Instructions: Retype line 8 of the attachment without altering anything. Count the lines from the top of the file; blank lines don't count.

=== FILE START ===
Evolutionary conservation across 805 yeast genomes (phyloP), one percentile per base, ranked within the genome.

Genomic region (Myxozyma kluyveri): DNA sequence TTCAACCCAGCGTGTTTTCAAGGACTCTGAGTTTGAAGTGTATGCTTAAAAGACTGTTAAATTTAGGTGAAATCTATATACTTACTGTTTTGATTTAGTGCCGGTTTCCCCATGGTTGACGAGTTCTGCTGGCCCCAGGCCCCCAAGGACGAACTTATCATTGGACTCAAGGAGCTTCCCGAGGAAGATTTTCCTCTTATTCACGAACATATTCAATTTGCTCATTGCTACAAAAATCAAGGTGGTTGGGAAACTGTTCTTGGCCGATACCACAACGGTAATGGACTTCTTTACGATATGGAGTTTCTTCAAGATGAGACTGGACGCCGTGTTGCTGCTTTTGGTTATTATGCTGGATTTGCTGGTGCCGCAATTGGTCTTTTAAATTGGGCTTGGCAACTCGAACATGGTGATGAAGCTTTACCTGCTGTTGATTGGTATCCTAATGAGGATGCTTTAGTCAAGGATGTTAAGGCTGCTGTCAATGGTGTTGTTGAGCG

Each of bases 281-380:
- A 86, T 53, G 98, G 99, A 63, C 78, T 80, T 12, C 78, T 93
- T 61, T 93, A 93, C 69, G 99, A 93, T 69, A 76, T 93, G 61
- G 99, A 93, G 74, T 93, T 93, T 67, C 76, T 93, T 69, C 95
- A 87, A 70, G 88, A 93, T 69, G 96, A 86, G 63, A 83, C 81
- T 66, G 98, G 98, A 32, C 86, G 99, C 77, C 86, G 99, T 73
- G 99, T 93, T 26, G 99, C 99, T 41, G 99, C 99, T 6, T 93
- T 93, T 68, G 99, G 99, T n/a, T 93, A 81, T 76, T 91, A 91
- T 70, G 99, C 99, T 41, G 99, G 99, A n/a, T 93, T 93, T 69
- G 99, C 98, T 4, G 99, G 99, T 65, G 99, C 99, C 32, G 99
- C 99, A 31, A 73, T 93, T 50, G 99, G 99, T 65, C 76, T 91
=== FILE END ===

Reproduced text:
- T 66, G 98, G 98, A 32, C 86, G 99, C 77, C 86, G 99, T 73